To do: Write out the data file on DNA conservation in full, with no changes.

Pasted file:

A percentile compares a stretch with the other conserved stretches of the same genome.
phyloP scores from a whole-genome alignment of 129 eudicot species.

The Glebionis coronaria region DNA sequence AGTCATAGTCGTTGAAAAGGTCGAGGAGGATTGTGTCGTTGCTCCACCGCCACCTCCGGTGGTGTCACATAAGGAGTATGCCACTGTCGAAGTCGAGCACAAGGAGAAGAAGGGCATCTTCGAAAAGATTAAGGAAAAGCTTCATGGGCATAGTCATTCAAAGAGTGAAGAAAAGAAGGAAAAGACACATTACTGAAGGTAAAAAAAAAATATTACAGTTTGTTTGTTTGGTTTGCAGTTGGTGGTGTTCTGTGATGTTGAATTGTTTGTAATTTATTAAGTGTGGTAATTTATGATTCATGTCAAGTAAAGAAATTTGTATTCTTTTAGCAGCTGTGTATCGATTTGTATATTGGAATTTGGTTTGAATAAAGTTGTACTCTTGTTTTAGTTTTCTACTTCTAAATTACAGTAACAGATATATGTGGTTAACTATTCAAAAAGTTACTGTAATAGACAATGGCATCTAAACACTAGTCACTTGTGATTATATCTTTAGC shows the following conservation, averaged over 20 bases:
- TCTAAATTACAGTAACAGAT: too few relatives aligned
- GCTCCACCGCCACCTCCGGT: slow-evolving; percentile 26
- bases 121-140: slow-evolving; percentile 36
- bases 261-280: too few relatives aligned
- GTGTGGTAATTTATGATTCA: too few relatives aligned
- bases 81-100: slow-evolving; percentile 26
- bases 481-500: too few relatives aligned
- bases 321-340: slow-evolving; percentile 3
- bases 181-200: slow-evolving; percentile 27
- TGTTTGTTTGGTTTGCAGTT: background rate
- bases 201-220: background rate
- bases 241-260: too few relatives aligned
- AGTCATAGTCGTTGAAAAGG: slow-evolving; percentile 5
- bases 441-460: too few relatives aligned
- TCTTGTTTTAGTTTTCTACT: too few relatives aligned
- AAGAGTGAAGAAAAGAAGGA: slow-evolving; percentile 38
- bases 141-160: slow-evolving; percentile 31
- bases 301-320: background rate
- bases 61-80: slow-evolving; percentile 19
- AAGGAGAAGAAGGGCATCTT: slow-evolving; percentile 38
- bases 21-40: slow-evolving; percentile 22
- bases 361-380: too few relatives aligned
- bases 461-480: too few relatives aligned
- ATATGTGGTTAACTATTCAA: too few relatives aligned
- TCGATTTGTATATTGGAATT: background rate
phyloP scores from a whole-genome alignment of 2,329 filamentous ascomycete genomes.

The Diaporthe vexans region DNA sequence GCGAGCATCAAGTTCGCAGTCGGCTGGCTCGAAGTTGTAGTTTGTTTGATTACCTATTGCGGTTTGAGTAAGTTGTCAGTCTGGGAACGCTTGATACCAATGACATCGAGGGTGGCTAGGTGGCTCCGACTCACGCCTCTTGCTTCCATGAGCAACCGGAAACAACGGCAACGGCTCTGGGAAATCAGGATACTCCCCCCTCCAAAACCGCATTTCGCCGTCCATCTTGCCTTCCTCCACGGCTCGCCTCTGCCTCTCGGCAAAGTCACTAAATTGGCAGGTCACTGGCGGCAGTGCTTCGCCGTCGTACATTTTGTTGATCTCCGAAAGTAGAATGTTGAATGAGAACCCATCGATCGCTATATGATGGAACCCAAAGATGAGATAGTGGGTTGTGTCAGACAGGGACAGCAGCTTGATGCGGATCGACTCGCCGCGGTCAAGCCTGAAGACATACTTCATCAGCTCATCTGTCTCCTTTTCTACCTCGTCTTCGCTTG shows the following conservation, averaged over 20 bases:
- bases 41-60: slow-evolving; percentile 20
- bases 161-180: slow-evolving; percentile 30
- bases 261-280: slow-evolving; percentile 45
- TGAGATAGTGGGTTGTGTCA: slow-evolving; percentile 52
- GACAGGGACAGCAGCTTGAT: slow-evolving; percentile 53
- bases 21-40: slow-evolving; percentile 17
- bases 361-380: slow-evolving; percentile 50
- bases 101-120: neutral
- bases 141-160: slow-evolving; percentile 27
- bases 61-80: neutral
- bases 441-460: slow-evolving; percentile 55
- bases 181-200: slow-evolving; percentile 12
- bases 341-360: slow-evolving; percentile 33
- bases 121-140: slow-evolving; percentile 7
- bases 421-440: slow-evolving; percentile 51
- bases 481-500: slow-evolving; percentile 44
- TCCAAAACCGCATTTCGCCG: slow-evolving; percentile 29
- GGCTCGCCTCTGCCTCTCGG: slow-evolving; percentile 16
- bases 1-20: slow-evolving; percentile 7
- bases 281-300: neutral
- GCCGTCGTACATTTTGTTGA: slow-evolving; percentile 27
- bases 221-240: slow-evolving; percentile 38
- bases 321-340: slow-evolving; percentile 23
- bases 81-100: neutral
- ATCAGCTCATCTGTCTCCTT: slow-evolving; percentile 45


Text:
A percentile compares a stretch with the other conserved stretches of the same genome.
phyloP scores from a whole-genome alignment of 129 eudicot species.

The Glebionis coronaria region DNA sequence AGTCATAGTCGTTGAAAAGGTCGAGGAGGATTGTGTCGTTGCTCCACCGCCACCTCCGGTGGTGTCACATAAGGAGTATGCCACTGTCGAAGTCGAGCACAAGGAGAAGAAGGGCATCTTCGAAAAGATTAAGGAAAAGCTTCATGGGCATAGTCATTCAAAGAGTGAAGAAAAGAAGGAAAAGACACATTACTGAAGGTAAAAAAAAAATATTACAGTTTGTTTGTTTGGTTTGCAGTTGGTGGTGTTCTGTGATGTTGAATTGTTTGTAATTTATTAAGTGTGGTAATTTATGATTCATGTCAAGTAAAGAAATTTGTATTCTTTTAGCAGCTGTGTATCGATTTGTATATTGGAATTTGGTTTGAATAAAGTTGTACTCTTGTTTTAGTTTTCTACTTCTAAATTACAGTAACAGATATATGTGGTTAACTATTCAAAAAGTTACTGTAATAGACAATGGCATCTAAACACTAGTCACTTGTGATTATATCTTTAGC shows the following conservation, averaged over 20 bases:
- TCTAAATTACAGTAACAGAT: too few relatives aligned
- GCTCCACCGCCACCTCCGGT: slow-evolving; percentile 26
- bases 121-140: slow-evolving; percentile 36
- bases 261-280: too few relatives aligned
- GTGTGGTAATTTATGATTCA: too few relatives aligned
- bases 81-100: slow-evolving; percentile 26
- bases 481-500: too few relatives aligned
- bases 321-340: slow-evolving; percentile 3
- bases 181-200: slow-evolving; percentile 27
- TGTTTGTTTGGTTTGCAGTT: background rate
- bases 201-220: background rate
- bases 241-260: too few relatives aligned
- AGTCATAGTCGTTGAAAAGG: slow-evolving; percentile 5
- bases 441-460: too few relatives aligned
- TCTTGTTTTAGTTTTCTACT: too few relatives aligned
- AAGAGTGAAGAAAAGAAGGA: slow-evolving; percentile 38
- bases 141-160: slow-evolving; percentile 31
- bases 301-320: background rate
- bases 61-80: slow-evolving; percentile 19
- AAGGAGAAGAAGGGCATCTT: slow-evolving; percentile 38
- bases 21-40: slow-evolving; percentile 22
- bases 361-380: too few relatives aligned
- bases 461-480: too few relatives aligned
- ATATGTGGTTAACTATTCAA: too few relatives aligned
- TCGATTTGTATATTGGAATT: background rate
phyloP scores from a whole-genome alignment of 2,329 filamentous ascomycete genomes.

The Diaporthe vexans region DNA sequence GCGAGCATCAAGTTCGCAGTCGGCTGGCTCGAAGTTGTAGTTTGTTTGATTACCTATTGCGGTTTGAGTAAGTTGTCAGTCTGGGAACGCTTGATACCAATGACATCGAGGGTGGCTAGGTGGCTCCGACTCACGCCTCTTGCTTCCATGAGCAACCGGAAACAACGGCAACGGCTCTGGGAAATCAGGATACTCCCCCCTCCAAAACCGCATTTCGCCGTCCATCTTGCCTTCCTCCACGGCTCGCCTCTGCCTCTCGGCAAAGTCACTAAATTGGCAGGTCACTGGCGGCAGTGCTTCGCCGTCGTACATTTTGTTGATCTCCGAAAGTAGAATGTTGAATGAGAACCCATCGATCGCTATATGATGGAACCCAAAGATGAGATAGTGGGTTGTGTCAGACAGGGACAGCAGCTTGATGCGGATCGACTCGCCGCGGTCAAGCCTGAAGACATACTTCATCAGCTCATCTGTCTCCTTTTCTACCTCGTCTTCGCTTG shows the following conservation, averaged over 20 bases:
- bases 41-60: slow-evolving; percentile 20
- bases 161-180: slow-evolving; percentile 30
- bases 261-280: slow-evolving; percentile 45
- TGAGATAGTGGGTTGTGTCA: slow-evolving; percentile 52
- GACAGGGACAGCAGCTTGAT: slow-evolving; percentile 53
- bases 21-40: slow-evolving; percentile 17
- bases 361-380: slow-evolving; percentile 50
- bases 101-120: neutral
- bases 141-160: slow-evolving; percentile 27
- bases 61-80: neutral
- bases 441-460: slow-evolving; percentile 55
- bases 181-200: slow-evolving; percentile 12
- bases 341-360: slow-evolving; percentile 33
- bases 121-140: slow-evolving; percentile 7
- bases 421-440: slow-evolving; percentile 51
- bases 481-500: slow-evolving; percentile 44
- TCCAAAACCGCATTTCGCCG: slow-evolving; percentile 29
- GGCTCGCCTCTGCCTCTCGG: slow-evolving; percentile 16
- bases 1-20: slow-evolving; percentile 7
- bases 281-300: neutral
- GCCGTCGTACATTTTGTTGA: slow-evolving; percentile 27
- bases 221-240: slow-evolving; percentile 38
- bases 321-340: slow-evolving; percentile 23
- bases 81-100: neutral
- ATCAGCTCATCTGTCTCCTT: slow-evolving; percentile 45